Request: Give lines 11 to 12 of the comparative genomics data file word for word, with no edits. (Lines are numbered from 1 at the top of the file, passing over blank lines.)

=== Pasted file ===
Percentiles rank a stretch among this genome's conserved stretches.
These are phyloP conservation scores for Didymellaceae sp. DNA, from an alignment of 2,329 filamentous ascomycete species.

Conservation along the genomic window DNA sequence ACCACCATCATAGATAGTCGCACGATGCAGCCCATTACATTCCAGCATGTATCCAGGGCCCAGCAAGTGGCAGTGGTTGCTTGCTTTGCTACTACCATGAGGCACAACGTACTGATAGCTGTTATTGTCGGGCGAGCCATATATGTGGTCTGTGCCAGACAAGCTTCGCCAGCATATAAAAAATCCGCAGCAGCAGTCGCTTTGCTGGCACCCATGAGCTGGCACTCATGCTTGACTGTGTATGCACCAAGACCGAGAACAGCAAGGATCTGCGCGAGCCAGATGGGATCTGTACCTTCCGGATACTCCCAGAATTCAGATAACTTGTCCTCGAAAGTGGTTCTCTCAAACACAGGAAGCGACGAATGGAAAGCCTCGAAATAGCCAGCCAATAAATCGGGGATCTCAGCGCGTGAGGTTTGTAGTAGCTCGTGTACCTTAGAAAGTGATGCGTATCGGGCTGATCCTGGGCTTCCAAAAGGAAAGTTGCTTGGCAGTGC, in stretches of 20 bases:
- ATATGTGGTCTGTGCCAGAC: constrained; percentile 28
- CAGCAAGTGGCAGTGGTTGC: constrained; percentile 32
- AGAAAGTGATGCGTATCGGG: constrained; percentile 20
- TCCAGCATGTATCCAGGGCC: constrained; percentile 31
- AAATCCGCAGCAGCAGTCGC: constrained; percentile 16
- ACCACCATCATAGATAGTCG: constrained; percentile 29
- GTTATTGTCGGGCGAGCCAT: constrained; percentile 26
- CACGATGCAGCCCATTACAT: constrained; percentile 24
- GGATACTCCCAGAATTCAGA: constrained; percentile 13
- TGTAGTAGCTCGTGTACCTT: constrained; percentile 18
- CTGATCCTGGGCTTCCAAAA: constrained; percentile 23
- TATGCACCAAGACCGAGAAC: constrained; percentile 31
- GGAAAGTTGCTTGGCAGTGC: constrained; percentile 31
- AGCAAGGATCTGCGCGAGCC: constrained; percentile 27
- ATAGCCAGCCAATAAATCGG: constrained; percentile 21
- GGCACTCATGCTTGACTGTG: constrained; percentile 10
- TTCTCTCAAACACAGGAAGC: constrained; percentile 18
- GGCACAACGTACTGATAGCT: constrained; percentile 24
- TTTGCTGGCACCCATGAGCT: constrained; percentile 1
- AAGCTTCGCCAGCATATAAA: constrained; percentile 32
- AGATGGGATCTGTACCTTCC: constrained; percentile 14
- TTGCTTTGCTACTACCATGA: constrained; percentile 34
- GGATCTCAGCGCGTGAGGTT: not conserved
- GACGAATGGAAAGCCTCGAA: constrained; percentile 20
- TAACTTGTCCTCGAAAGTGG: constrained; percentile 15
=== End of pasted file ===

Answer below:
- CACGATGCAGCCCATTACAT: constrained; percentile 24
- GGATACTCCCAGAATTCAGA: constrained; percentile 13